Long-hitting left-hander Bubba Watson overcame a six-stroke deficit to win his first PGA Tour title by beating Texan Scott Verplank on the second hole of a playoff Sunday in the Travelers Championship held in Cromwell, Conn. Watson fired a four-under par 66 in the final round and then won the $1.08 million first-place check on the second extra hole.

Orange native Michael Arnaud finished in a tie for second place in last weekend’s Beaumont Open, which is part of the Adams Golf Pro Tour played at the Beaumont Country Club. Arnaud was 19-under par in the four-day event to tie former Kelly High School golfer Anthony Broussard and collect a check for $5,596.50. Scott Abbott of Dallas won the tourney with 21-under par and won $11,200 for his effort.

JUST BETWEEN US…Former West Orange-Stark all-stater and University of Texas first-team All-American Earl Thomas is wowing his teammates at the next level with the Seattle Seahawks. In the last day of the final off-season minicamp, according to football writer Greg Johns for the Seattle Post Intelligencer, “Earl, covering about 15 yards of field in a flash, made a diving interception of a Matt Hasselbeck pass that catapulted his teammates into joyous celebration. It was one of those rare moments, even on an NFL practice field, where you see one athlete moving so fast that everyone else seemed in slow motion.”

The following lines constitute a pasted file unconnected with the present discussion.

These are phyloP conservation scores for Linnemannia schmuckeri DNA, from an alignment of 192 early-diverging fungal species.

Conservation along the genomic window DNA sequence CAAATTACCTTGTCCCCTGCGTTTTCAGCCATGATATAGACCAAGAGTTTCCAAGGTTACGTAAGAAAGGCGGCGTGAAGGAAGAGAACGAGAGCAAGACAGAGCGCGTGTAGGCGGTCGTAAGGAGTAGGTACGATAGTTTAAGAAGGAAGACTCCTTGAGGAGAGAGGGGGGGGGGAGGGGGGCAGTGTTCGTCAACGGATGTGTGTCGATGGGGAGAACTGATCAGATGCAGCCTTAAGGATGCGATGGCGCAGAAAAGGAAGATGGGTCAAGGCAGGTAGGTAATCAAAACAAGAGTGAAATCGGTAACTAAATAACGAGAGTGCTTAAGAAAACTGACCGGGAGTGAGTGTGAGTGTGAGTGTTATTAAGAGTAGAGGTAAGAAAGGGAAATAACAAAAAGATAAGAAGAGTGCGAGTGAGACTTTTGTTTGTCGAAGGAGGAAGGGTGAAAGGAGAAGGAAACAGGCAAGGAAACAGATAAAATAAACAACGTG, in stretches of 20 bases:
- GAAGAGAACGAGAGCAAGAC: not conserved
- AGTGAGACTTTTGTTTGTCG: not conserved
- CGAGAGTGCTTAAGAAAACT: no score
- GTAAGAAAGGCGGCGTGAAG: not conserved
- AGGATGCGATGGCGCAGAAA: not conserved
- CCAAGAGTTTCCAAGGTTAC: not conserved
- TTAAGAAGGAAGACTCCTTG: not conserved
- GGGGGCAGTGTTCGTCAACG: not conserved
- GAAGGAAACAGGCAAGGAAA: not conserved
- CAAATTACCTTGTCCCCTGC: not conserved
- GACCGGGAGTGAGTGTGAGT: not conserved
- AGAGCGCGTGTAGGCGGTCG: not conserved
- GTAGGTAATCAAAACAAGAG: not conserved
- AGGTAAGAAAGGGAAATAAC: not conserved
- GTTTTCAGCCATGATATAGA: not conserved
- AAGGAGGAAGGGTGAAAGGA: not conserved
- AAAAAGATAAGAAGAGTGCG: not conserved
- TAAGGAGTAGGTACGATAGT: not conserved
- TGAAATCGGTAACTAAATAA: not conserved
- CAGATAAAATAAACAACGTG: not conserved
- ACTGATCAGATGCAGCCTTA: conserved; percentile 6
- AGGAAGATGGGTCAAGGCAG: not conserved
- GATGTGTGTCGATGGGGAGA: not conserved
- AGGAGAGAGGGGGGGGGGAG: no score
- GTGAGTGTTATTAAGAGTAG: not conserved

Hasselbeck, preparing for his 13th NFL season, has been impressed with what he’s seen from the speedy free safety. “He’s very fast and he’s a playmaker,” Hasselbeck exclaimed. “In terms of talent and speed, he’s as good as anyone we’ve seen.” Johns summed up what he’s seen so far of Earl when he wrote, “Presuming Thomas is just touching the surface, the Seahawks could well have found the big-play free-safety they so desperately need roaming center field.”